Lake Margin Wetland

 What Defines Aquatic Habitat

 
 
 
 
Grasslands Including Prairies
Issues in Illinois
Help Grassland Wildlife
Management Considerations
Creating New Grassy Cover
Protecting and Managing
Additional Management Tips
Suggested Reading
Woodlands & Woody Cover
Issues in Illinois
Help Woodland Wildlife
Management Considerations
Creating New Woody Habitat
Protecting and Managing
Additional Management Tips
Suggested Reading
Wetlands & Other Aquatic Habitat
Issues in Illinois
Help Wetland Wildlife
Management Considerations
Creating New Wetland Habitat
Protecting and Managing
Additional Management Tips
Suggested Reading
Croplands & Other Agricultural Areas
Issues in Illinois
Help Cropland Wildlife
Management Considerations
Suggested Reading
Backyards & Other Small Tracts
Issues for Wildlife
How You Can Help
Management Considerations
Creating and Protecting
Suggested Reading
 

Unfortunately, for centuries some wetlands, especially marshes and swamps, have had a bad image Such areas harbored dreaded diseases during pioneer times. Old World folklore told of the dark mystery of bogs. Who would want such a feature on their land? Water has also been intensely managed in the last 150 years. Illinoisans have extensively modified the environment to make water go where they wanted. Wetlands have been eliminated by drainage and filling. Rivers and streams have been rerouted, deepened, and dammed to suit human purposes.

Anyone with an inkling of interest in nature need only visit a marsh or a swamp on an April morning or evening to hear a remarkable concert of songbirds or frogs. Or you could don waders
in November to visit a cattail marsh and see a diversity of waterfowl. See Table 5.1 for information on the attributes of selected wetland wildlife species.

The term wetland has historically been defined in many ways, confusing scientists and the public alike. In 1979 the U.S. Fish and Wildlife Service developed a classification system to describe all water habitats in the U.S. The system, classifying wetlands and deepwater habitats, was subsequently adopted by Illinois scientists.

Illinois water habitats are classified in three categories:

  • Rivers and streams-aquatic habitats contained within a channel with water that moves permanently or intermittently.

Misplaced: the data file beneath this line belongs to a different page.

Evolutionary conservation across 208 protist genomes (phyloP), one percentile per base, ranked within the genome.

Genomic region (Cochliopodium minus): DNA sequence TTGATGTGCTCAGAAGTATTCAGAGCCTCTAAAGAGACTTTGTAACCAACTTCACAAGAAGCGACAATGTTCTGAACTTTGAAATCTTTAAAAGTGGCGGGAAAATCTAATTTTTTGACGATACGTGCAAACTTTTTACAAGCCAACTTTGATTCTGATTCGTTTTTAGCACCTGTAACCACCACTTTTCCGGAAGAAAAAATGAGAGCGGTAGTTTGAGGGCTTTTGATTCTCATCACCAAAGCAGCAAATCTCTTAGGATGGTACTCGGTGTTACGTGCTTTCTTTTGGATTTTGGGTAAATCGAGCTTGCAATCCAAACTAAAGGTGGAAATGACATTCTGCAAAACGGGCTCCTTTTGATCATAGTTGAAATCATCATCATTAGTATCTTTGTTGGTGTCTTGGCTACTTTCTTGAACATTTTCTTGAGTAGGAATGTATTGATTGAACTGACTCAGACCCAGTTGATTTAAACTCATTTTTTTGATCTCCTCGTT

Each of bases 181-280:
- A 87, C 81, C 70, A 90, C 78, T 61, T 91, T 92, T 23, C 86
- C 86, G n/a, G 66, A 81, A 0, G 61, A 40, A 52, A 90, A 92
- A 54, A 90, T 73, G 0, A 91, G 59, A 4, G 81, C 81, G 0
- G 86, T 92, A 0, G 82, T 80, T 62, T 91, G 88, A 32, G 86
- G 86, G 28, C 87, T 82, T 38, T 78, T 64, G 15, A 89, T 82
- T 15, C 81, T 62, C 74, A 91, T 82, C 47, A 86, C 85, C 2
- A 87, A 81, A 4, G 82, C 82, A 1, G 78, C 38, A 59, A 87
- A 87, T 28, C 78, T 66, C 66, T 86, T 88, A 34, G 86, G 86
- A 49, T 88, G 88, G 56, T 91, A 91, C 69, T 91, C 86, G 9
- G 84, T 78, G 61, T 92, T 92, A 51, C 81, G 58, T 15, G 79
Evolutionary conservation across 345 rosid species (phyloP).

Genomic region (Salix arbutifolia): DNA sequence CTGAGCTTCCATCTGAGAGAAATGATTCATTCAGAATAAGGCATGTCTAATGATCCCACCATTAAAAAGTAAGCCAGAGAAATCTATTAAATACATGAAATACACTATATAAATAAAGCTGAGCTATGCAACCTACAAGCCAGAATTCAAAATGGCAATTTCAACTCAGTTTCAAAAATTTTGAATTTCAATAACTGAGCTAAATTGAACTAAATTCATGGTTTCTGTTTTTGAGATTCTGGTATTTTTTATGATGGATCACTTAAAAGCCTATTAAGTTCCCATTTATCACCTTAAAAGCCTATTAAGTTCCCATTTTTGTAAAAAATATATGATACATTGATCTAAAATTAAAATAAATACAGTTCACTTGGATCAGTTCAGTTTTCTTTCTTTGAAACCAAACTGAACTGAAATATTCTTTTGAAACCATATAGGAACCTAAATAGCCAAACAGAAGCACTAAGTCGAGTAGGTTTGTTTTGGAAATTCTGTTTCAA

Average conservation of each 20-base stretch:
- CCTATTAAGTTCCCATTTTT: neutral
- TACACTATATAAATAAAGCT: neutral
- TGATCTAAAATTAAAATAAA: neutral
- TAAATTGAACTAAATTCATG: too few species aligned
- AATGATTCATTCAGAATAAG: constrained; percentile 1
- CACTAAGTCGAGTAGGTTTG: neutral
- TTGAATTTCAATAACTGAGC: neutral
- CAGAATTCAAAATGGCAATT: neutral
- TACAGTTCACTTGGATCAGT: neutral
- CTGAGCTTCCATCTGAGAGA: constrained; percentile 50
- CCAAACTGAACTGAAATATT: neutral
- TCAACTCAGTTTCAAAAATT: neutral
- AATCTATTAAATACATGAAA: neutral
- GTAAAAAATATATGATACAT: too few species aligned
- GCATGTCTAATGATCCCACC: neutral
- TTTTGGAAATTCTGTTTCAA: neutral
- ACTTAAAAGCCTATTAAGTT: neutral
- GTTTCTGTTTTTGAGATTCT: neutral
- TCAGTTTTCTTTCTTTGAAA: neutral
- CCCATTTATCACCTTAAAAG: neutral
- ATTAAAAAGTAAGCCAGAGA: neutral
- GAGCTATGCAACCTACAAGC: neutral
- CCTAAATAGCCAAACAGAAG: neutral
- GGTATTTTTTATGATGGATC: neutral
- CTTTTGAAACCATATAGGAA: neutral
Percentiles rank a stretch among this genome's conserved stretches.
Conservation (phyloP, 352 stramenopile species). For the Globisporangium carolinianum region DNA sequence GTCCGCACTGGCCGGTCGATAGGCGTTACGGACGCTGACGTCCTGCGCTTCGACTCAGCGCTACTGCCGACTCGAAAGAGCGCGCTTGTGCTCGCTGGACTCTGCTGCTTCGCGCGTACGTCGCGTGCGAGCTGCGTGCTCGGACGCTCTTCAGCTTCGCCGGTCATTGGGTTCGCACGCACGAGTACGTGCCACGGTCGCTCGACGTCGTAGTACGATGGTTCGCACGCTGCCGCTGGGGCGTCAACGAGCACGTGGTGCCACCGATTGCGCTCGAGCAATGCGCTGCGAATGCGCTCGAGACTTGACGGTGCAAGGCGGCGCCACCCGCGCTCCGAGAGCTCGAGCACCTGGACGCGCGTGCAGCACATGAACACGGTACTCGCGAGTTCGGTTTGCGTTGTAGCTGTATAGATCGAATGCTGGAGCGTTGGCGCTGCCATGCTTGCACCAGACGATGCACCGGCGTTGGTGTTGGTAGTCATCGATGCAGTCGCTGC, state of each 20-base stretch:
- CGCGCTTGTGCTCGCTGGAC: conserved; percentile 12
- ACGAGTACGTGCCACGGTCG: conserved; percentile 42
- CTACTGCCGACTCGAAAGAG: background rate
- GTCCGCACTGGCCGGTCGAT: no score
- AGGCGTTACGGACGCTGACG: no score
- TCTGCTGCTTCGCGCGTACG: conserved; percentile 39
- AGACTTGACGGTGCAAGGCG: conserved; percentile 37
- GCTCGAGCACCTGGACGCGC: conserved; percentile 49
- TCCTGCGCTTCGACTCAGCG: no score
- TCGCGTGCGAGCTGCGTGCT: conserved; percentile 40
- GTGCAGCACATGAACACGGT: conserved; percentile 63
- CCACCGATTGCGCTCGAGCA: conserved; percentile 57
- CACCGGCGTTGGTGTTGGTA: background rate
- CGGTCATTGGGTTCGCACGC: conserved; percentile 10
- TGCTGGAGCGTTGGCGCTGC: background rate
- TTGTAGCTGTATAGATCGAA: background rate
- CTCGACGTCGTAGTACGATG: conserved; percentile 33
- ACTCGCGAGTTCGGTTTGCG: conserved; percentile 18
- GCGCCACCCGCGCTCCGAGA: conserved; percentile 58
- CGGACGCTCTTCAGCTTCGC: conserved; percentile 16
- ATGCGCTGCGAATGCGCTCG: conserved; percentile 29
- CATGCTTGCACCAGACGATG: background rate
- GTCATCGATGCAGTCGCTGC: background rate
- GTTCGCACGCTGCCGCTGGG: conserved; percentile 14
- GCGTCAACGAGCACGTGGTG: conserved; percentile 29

• Lakes and reservoirs-permanent, deepwater impoundments and natural lakes greater than twenty acres in size.


  • Ponds, sedge meadows, marshes, forested wetlands, bogs, fens, and othe r shallow or small habitats-permanent or temporary wetlands partially or completely supporting aquatic plants; bodies of water that are twenty acres or smaller in size.

The terms wetland and aquatic habitat are used interchangeably in this chapter, with wetland being a generic term for water habitat. Sedge meadows generally are dominated by a mixture of sedge plants. These meadows are not permanently flooded but are located in areas of frequently damp soil conditions. Marshes may have permanent or seasonal water and usually contain both emergent (growing in and above the water) and submergent (growing under the water) herbaceous vegetation. Forested wetlands in Illinois are known by such names as swamps, floodplain forests, and bottoms. Most of our forested wetlands are composed of trees that can survive short, frequent periods of flooding, such as silver maple, cottonwood, and green ash. Southern Illinois, however, has a unique type of forested wetland composed of stands of baldcypress and water tupelo, which are noted for their ability to tolerate long periods of inundation.

While lake and river habitats are discussed in this chapter, the primary focus is smaller aquatic habitats that landowners can create and manage. Also addressed are the habitats flanking rivers and streams (riparian habitat), which landowners can significantly impact. Floodplain forests, which are also defined as wetlands due to their periodic inundation, are discussed briefly, but more specifics can be found in chapter 4.

Photo Copyright © Michael R. Jeffords